A life no child should lead
‘My grandmother really struggled to provide for all 12 of us. We could not even afford to buy soap,” explains Ama. “On Saturdays we would wash our clothes in dirty soapy water that had already been used by our neighbours.”
The children only ate what their grandmother brought home from the hotel where she worked as a casual labourer. “It was always burnt rice,” Ama remembers. “We dried it in the sun and then recooked it. Occasionally she bring discarded fatty chicken parts. When there was no food from the hotel, we drank sugarless porridge for breakfast, lunch and dinner.”
Malnourished, stunted and hopeless
The lack of nutritious food meant Ama and her siblings were severely stunted and became anaemic. Stunting is a big problem in Ghana - nearly 25% of Ghanian children under the age of five are stunted. Stunting prevents normal development and causes serious health problems, many of them fatal. Stunting, if not quickly addressed, can have life-long implications – a lack of energy and difficulty concentrating mean that many children who suffer from stunting are unable to succeed at school. Many, like Ama, drop out. This in turn affects their job prospects and so the cycle of poverty continues for generations.
Ama, already desperately ill, became even sicker when a huge abscess developed on her jaw, making chewing and swallowing horribly painful. “I dropped out of school and stayed at home. I had so little energy, I just sat on a chair hopelessly every day waiting to die,” says Ama softly.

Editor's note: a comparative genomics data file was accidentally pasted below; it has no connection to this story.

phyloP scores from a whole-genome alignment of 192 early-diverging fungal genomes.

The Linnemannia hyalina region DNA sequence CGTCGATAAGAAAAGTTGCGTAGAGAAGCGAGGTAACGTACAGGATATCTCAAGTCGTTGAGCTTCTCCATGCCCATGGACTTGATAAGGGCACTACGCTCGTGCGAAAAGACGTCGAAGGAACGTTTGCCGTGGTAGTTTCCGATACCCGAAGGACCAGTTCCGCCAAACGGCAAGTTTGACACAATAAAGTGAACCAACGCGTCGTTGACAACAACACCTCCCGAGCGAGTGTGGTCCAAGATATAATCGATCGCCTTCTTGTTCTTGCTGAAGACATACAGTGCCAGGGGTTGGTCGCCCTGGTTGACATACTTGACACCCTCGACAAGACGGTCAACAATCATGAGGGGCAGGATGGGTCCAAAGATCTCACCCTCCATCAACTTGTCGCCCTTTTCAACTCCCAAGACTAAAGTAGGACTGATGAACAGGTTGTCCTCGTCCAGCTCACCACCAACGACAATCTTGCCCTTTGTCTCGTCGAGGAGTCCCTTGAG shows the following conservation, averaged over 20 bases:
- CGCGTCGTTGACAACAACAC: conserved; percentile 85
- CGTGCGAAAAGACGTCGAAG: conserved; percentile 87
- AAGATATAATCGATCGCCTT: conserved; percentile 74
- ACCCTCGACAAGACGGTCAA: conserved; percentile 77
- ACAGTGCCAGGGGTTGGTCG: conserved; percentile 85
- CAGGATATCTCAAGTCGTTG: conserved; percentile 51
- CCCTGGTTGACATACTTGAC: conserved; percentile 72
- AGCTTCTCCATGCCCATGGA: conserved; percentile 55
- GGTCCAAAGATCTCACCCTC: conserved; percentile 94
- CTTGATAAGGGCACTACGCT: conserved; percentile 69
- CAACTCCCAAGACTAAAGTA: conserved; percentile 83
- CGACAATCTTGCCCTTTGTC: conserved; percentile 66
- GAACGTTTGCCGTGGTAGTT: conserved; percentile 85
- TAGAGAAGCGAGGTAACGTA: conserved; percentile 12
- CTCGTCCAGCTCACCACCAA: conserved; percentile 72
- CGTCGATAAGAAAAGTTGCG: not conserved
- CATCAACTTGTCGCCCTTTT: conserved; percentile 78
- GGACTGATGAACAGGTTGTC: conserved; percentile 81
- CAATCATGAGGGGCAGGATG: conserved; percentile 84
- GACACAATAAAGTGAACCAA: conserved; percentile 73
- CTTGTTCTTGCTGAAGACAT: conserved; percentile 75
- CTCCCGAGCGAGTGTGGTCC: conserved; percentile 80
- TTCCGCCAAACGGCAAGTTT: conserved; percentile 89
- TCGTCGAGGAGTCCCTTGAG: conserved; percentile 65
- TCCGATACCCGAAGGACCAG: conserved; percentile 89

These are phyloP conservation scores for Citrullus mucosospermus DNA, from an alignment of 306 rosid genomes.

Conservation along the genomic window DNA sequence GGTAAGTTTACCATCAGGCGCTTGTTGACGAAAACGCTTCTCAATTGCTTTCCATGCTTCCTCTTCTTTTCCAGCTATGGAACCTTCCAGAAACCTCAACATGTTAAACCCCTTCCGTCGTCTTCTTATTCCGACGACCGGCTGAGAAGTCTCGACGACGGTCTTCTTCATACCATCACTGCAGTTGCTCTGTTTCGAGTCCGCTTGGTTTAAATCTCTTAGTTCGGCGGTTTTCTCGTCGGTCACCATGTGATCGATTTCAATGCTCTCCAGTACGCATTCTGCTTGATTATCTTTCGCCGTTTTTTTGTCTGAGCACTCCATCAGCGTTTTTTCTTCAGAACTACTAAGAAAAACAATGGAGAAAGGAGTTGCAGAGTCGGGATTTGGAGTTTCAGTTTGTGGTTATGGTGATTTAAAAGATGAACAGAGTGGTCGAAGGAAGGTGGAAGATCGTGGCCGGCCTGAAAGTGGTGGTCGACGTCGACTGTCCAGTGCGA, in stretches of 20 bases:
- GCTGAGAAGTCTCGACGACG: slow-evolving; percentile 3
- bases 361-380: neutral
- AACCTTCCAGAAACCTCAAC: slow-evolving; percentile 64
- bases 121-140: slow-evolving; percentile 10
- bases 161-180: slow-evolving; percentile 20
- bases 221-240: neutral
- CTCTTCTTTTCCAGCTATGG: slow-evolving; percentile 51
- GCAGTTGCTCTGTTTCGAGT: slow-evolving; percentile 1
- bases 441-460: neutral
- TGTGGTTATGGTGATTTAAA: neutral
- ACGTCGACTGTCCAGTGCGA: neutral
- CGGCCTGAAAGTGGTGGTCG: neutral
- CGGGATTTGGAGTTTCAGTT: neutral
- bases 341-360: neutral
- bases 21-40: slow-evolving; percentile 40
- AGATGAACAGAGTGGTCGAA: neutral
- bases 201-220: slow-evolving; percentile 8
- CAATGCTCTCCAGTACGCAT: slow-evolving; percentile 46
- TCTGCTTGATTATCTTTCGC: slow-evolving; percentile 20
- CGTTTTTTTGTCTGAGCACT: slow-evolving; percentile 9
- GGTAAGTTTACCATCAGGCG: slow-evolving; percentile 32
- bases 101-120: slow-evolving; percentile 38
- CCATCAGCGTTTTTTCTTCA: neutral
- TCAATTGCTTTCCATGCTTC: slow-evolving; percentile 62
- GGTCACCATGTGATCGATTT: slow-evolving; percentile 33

A new home, and a brighter future with SOS Children
In 2010, SOS Children’s Villages became aware of Ama’s plight and the children were taken into the care of an SOS family at our Children’s Village in Tamale. Here they received all the support, care and protection they needed to flourish. One of Ama’s first memories in her new home was being taken to the doctor by her SOS mother. “I will never forget when he drained the abscess – I don’t remember any pain, only that all along my SOS mother held my hand and gave me encouragement. I had never experienced that kind of love and affection before.”
Ama’s SOS mother also remembers the first few months after Ama joined the Village well. “Initially she had problems eating her food. She had starved for so long that her tiny body could only take in little amounts at a time,” she says. “She would hide burnt rice in her room because she was scared that the food would run out.”
Five years later, Ama has adjusted well and is a typical, fun-loving teenager with a passion for reading. “My new life is great,” she beams. “I don’t worry about food, what to wear or what to buy. Anything I need is available.” She is working hard to catch up at school and dreams of going on to university. “Education will turn my life around, it will help me to shape the future that I want!”
We've been helping vulnerable children like Ama in Ghana for over 40 years. Find out more about our work there and how you can help.